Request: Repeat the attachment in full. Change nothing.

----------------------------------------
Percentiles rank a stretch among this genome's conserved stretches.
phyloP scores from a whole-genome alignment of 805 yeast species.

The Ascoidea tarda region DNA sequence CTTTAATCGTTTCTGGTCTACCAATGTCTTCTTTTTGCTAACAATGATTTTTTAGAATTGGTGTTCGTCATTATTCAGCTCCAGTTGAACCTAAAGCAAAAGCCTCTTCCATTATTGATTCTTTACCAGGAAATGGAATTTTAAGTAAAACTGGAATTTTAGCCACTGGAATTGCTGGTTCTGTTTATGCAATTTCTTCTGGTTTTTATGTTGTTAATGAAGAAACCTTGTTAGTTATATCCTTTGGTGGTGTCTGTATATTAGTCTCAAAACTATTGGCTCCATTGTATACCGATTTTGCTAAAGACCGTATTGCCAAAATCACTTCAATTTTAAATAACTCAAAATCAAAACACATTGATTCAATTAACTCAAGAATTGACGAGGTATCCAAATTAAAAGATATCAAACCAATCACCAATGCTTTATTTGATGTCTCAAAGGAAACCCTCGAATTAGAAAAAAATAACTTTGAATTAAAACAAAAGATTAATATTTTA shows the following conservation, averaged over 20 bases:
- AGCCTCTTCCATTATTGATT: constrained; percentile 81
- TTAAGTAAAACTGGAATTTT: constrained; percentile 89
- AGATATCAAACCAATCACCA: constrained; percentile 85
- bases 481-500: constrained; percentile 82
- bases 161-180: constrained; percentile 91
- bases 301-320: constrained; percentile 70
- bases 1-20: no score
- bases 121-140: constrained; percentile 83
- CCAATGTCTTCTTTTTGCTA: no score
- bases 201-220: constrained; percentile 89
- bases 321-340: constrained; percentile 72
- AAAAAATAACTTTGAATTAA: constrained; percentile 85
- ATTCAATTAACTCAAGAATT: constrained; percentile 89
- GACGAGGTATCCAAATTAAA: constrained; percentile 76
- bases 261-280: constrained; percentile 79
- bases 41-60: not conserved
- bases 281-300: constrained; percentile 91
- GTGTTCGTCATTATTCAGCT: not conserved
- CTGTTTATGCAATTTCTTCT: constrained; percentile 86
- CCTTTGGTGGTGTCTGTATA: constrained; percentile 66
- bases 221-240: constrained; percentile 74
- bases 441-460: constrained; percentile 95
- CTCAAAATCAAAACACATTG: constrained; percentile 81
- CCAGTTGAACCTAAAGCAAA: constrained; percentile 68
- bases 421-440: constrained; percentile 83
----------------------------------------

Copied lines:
Percentiles rank a stretch among this genome's conserved stretches.
phyloP scores from a whole-genome alignment of 805 yeast species.

The Ascoidea tarda region DNA sequence CTTTAATCGTTTCTGGTCTACCAATGTCTTCTTTTTGCTAACAATGATTTTTTAGAATTGGTGTTCGTCATTATTCAGCTCCAGTTGAACCTAAAGCAAAAGCCTCTTCCATTATTGATTCTTTACCAGGAAATGGAATTTTAAGTAAAACTGGAATTTTAGCCACTGGAATTGCTGGTTCTGTTTATGCAATTTCTTCTGGTTTTTATGTTGTTAATGAAGAAACCTTGTTAGTTATATCCTTTGGTGGTGTCTGTATATTAGTCTCAAAACTATTGGCTCCATTGTATACCGATTTTGCTAAAGACCGTATTGCCAAAATCACTTCAATTTTAAATAACTCAAAATCAAAACACATTGATTCAATTAACTCAAGAATTGACGAGGTATCCAAATTAAAAGATATCAAACCAATCACCAATGCTTTATTTGATGTCTCAAAGGAAACCCTCGAATTAGAAAAAAATAACTTTGAATTAAAACAAAAGATTAATATTTTA shows the following conservation, averaged over 20 bases:
- AGCCTCTTCCATTATTGATT: constrained; percentile 81
- TTAAGTAAAACTGGAATTTT: constrained; percentile 89
- AGATATCAAACCAATCACCA: constrained; percentile 85
- bases 481-500: constrained; percentile 82
- bases 161-180: constrained; percentile 91
- bases 301-320: constrained; percentile 70
- bases 1-20: no score
- bases 121-140: constrained; percentile 83
- CCAATGTCTTCTTTTTGCTA: no score
- bases 201-220: constrained; percentile 89
- bases 321-340: constrained; percentile 72
- AAAAAATAACTTTGAATTAA: constrained; percentile 85
- ATTCAATTAACTCAAGAATT: constrained; percentile 89
- GACGAGGTATCCAAATTAAA: constrained; percentile 76
- bases 261-280: constrained; percentile 79
- bases 41-60: not conserved
- bases 281-300: constrained; percentile 91
- GTGTTCGTCATTATTCAGCT: not conserved
- CTGTTTATGCAATTTCTTCT: constrained; percentile 86
- CCTTTGGTGGTGTCTGTATA: constrained; percentile 66
- bases 221-240: constrained; percentile 74
- bases 441-460: constrained; percentile 95
- CTCAAAATCAAAACACATTG: constrained; percentile 81
- CCAGTTGAACCTAAAGCAAA: constrained; percentile 68
- bases 421-440: constrained; percentile 83